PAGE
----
Many people are convinced that if you crave a particular kind of food, then your body must "need" it. While this may be true sometimes, it may not always be true. Sometimes cravings can indicate a specific deficiency and on other occasions it may not. In fact, sometimes the body's response (the craving) may provide erroneous information.
For example, a food craving for pickles or chips, which may be believed to indicate a need for sodium, may actually be triggered instead by a potassium deficiency (a similar mineral).
In an extreme case, reacting aggressively could exacerbate the deficiency and in some cases could lead to a life threatening condition. Supplementing with one, instead of the other could be life threatening. Therefore it is important to understand what a craving may mean; the information should be just a part of your action strategy.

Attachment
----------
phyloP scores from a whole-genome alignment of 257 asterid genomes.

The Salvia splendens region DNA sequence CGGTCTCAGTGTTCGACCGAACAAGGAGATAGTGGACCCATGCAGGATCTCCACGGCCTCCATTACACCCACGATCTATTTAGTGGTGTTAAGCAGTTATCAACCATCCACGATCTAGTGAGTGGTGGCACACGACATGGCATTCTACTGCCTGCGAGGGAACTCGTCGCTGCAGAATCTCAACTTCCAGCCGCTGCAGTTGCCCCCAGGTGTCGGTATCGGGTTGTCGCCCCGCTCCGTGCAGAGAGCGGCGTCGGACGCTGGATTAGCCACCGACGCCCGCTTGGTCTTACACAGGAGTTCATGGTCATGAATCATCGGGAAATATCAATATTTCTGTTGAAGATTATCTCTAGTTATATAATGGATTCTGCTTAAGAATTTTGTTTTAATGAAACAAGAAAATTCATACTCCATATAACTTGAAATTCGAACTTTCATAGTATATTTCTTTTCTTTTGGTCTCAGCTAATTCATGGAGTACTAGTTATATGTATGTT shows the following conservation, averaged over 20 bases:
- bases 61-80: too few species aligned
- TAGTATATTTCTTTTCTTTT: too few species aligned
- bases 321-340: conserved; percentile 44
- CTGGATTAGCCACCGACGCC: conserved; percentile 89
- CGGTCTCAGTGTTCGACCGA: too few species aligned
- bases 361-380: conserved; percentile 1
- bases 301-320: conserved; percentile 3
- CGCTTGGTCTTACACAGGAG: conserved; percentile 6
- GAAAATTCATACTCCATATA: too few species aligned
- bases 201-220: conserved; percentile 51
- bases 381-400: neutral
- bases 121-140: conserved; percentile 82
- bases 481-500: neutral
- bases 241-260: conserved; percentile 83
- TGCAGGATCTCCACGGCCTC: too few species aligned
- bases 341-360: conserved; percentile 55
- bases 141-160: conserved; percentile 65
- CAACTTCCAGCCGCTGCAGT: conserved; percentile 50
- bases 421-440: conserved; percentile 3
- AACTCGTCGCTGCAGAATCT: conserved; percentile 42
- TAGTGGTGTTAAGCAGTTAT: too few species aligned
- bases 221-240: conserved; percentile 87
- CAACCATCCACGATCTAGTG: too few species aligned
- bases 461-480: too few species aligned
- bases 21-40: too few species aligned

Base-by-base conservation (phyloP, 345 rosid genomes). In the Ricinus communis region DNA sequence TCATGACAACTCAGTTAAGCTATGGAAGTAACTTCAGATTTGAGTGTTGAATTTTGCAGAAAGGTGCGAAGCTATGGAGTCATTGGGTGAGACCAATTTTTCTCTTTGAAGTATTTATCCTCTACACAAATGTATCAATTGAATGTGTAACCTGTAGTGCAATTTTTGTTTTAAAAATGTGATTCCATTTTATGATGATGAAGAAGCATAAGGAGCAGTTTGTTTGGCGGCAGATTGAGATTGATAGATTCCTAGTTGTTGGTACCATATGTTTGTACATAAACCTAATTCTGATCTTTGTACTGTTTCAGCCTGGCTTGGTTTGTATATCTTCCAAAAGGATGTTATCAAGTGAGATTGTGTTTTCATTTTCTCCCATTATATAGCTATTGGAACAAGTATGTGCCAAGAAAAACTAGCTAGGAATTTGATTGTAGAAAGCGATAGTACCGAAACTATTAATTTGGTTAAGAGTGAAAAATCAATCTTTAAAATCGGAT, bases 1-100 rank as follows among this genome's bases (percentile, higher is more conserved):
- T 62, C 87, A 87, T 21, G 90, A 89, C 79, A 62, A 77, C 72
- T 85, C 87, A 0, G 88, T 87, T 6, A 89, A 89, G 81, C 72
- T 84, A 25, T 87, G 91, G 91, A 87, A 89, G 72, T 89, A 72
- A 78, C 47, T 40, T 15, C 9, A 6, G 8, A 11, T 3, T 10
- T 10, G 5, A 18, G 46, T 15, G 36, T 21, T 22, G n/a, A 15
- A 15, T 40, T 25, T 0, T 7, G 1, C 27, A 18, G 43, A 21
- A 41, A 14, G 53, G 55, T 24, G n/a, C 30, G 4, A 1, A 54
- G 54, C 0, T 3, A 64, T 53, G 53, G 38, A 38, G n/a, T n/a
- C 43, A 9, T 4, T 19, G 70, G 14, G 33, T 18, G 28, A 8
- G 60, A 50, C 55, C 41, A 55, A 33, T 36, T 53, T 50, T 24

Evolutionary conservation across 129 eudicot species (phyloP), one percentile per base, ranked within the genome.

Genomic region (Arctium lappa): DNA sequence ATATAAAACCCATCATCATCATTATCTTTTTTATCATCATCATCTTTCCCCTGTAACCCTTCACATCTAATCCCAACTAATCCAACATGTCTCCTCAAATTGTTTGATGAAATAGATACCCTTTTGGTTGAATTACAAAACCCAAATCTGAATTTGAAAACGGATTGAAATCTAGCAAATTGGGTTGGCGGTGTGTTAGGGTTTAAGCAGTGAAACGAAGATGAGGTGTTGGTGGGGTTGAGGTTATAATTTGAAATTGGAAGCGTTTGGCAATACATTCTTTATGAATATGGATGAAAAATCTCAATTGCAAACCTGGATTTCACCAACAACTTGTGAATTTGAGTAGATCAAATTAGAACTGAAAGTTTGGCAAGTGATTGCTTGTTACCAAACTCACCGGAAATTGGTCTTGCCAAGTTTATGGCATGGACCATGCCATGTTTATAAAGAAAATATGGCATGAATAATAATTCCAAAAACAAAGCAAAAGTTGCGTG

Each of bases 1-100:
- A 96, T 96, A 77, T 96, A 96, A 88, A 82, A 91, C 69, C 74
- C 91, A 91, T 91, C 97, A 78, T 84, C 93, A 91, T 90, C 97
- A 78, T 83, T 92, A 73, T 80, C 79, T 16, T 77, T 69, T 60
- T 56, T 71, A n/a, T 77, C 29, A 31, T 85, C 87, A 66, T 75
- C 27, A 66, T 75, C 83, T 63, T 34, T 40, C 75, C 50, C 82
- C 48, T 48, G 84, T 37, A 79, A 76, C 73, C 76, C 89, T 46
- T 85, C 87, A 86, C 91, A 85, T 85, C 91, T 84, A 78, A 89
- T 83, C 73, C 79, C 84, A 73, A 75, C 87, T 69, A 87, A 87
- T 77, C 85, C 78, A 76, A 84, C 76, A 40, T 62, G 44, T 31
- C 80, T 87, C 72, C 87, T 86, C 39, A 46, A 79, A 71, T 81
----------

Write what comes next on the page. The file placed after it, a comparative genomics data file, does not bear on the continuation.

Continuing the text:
What Do You Crave And What Does It Mean?
As to what a particular craving signifies, the answer depends on whom you ask. Some nutritionists and healthcare practitioners believe that certain cravings may be meaningful.
If you crave carbohydrates; such a craving can indicate low levels of serotonin and endorphins. According to some studies, carbohydrates initiate a chain reaction that theoretically can change levels of neurotransmitters influencing mood.
Serotonin is believed to play an important part of the biochemistry of depression, bipolar disorder and anxiety. It is also believed to be influential on sexuality and appetite. The name "serotonin" is something of a misnomer and reflects the circumstances of the compound's discovery. It was initially identified as a vasoconstrictor substance in blood serum - hence "serotonin", a serum agent affecting vascular tone. This agent was later chemically identified as 5-hydroxytryptamine (5-HT) and as the broad range of physiological roles were elucidated, 5-HT became the preferred name in the pharmacological field.